The four recommendations come as the Biden Administration weighs executive actions at the border.

CHICAGO – U.S. Senate Majority Whip Dick Durbin (D-IL), Chair of the Senate Judiciary Committee, led a group of 19 Senate Democrats in a letter requesting administrative relief for undocumented immigrants.

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As the Biden Administration considers executive actions on the border after Senate Republicans balked at a bipartisan border deal in February at the whim of former President Trump, this letter outlines recommendations for executive actions to streamline immigration relief for the undocumented population and DACA holders in the United States.

In addition to Durbin, the letter is signed by U.S. Senators Alex Padilla (D-CA), Catherine Cortez Masto (D-NV), Ben Ray Lujan (D-NM), Robert Menendez (D-NJ), Michael Bennet (D-CO), Cory Booker (D-NJ), Laphonza Butler (D-CA), Ben Cardin (D-MD), Tammy Duckworth (D-IL), John Fetterman (D-PA), Mazie Hirono (D-HI), Ed Markey (D-MA), Jeff Merkley (D-OR), Jacky Rosen (D-NV), Bernie Sanders (I-VT), Chris Van Hollen (D-MD), Raphael Warnock (D-GA), and Ron Wyden (D-OR).

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The Senators begin by underscoring the contributions by undocumented immigrants to our country, writing: “We urge your Administration to take all available actions to streamline pathways to lawful status for undocumented immigrants, providing certainty to the American businesses, communities, and families who rely on them. In 2019 alone, undocumented immigrants contributed an estimated $9.7 billion in federal and state taxes and over $11 billion in social security contributions. Over 1.1 million U.S. citizens are married to an undocumented immigrant, and roughly 4.9 million U.S. citizen children have at least one undocumented parent. Deporting all such individuals—as former President Donald Trump has threatened to do if reelected —would devastate the American economy and destroy American families.”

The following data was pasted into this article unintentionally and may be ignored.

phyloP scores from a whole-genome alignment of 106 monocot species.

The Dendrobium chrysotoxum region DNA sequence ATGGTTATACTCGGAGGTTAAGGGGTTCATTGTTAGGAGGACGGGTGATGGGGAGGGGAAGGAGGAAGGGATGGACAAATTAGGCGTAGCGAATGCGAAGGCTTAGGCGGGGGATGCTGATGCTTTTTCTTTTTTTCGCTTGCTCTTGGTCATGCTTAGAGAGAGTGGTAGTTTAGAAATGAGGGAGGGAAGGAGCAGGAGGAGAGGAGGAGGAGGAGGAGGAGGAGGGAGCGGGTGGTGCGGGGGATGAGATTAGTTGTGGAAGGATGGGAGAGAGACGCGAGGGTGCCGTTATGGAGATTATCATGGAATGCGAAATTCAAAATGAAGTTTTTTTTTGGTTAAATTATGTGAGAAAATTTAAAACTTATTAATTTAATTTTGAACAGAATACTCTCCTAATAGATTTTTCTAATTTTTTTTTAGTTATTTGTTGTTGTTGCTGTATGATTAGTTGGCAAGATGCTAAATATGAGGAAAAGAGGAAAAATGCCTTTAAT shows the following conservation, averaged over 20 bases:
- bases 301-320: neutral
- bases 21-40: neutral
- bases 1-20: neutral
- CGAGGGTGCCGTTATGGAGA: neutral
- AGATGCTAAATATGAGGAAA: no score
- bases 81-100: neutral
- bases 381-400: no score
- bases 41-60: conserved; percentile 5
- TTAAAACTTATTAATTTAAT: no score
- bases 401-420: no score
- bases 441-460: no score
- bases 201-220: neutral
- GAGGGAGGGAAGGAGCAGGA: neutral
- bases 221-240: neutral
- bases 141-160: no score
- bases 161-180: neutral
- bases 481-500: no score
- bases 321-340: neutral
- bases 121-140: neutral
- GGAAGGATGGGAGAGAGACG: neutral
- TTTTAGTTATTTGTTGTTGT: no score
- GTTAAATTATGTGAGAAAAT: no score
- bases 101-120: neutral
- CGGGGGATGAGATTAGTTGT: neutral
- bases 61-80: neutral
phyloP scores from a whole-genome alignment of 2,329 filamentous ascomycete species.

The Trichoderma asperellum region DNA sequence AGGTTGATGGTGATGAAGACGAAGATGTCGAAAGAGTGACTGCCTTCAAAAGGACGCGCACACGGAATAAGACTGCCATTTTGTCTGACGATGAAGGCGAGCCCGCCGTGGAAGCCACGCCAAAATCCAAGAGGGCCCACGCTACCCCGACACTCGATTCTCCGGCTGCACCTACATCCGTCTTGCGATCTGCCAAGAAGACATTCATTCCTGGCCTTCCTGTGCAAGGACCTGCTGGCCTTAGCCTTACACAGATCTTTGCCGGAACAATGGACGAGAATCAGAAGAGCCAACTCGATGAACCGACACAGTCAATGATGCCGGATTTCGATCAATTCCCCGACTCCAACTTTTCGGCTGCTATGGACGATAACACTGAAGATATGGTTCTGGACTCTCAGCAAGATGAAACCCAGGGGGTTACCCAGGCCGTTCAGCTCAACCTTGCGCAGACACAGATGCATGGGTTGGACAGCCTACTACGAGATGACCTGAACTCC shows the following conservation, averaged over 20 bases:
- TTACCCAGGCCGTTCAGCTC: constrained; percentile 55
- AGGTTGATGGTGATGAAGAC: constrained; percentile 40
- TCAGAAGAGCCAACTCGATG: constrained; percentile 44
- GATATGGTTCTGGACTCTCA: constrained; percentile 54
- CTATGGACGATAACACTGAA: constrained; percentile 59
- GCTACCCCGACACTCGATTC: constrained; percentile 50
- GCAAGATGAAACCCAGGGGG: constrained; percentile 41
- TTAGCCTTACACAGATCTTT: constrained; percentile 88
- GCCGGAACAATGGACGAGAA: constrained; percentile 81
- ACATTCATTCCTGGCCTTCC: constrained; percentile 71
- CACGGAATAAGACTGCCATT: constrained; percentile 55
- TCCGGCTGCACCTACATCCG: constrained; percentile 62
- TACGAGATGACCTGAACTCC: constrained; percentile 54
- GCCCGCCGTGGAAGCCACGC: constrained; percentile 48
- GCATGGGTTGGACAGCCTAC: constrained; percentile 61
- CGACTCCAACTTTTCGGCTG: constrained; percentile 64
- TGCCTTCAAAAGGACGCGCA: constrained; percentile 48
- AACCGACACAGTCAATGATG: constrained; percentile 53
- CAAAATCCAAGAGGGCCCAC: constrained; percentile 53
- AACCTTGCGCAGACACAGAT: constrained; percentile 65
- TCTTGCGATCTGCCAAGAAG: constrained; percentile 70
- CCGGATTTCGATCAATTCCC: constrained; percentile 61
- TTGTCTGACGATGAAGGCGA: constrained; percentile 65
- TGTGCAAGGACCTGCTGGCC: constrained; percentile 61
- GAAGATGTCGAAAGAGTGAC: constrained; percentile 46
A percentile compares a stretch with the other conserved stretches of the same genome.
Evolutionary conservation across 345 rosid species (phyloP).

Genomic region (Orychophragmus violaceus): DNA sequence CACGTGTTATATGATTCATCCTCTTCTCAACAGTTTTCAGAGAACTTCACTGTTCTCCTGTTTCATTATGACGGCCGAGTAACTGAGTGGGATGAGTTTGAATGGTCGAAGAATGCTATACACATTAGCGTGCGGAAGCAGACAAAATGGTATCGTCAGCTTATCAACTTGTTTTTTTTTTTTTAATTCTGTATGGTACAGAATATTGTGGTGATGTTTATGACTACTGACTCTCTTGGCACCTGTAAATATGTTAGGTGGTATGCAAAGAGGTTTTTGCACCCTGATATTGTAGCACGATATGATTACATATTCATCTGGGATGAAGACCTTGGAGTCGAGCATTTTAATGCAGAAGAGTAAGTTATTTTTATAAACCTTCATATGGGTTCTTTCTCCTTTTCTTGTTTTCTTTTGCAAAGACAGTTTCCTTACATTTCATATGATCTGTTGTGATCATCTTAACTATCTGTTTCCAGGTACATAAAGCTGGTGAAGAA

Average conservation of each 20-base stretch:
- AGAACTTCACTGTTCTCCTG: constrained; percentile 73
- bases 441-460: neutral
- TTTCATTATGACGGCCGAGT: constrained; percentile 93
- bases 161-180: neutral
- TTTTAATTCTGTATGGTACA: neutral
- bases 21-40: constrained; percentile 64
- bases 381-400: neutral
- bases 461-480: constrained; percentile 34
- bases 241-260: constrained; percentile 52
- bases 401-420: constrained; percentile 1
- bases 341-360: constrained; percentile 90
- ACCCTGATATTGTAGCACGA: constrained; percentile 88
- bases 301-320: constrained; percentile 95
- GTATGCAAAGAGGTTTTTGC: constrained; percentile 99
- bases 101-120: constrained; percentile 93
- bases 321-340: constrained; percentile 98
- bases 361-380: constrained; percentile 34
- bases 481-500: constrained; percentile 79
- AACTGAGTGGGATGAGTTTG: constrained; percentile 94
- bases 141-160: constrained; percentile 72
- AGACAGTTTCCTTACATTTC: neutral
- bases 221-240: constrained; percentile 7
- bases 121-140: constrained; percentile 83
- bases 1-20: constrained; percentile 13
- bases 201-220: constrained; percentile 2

Then, the Senators outline four recommendations for the Biden Administration to take. First, the group recommends that the Department of Homeland Security (DHS) create a process to protect and unify American families, saying “The more than 1.1 million undocumented spouses married to a U.S. citizen have lived in the U.S. on average 16 years, and many have been married to their U.S. citizen spouses for at least a decade. Yet, these families live in fear that they may be separated from their loved one due to deportation … We urge your Administration to return some of this discretion to immigration officials, and create a process to allow undocumented immigrants married to U.S. citizens to seek parole, on a case-by-case basis, if doing so would be warranted for urgent humanitarian reasons or to advance a significant public benefit.”

Then, the Senators recommend executive action to permit spouses of Americans to work while their green card cases are pending, writing: “Today, some spouses of U.S. citizens applying for a green card must be processed at a U.S. consulate abroad. However, they face significant processing delays, due in large part to backlogs in the provisional waiver program … We urge your Administration to take all available steps to reduce processing times for these applications. Please also consider all available options to assist these families and give applicants stability and a chance to work while they wait for an approval, similar to applicants seeking adjustment from within the United States.”

The Senators continue by encouraging action to streamline the process for DACA holders to change to a nonimmigrant status, saying: “The Deferred Action for Childhood Arrivals (DACA) program has offered many young undocumented immigrants an opportunity to pursue higher education and meaningful careers … However, many applicants face processing hurdles when they seek to change status … We urge you to take steps to streamline the process by which DACA holders may obtain another status, such as increasing coordination between the Department of State and USCIS to ensure timely scheduling of appointments for DACA holders seeking to change status.”

Finally, the Senators recommend that the Administration modernize cancellation of removal rules to keep family caregivers together and issue a regulation that a group of Senators encouraged last year, writing, “Last year, we requested that the Department of Homeland Security (DHS) and the Department of Justice (DOJ) issue a regulation to specify that certain nonpermanent residents may be eligible to apply for cancellation of removal without first being placed in removal proceedings under section 240 of the Immigration and Nationality Act. We were pleased to see this proposal on the Unified Regulatory Agenda, and urge DHS and DOJ to issue this regulation.”

Full text of the letter is available here.

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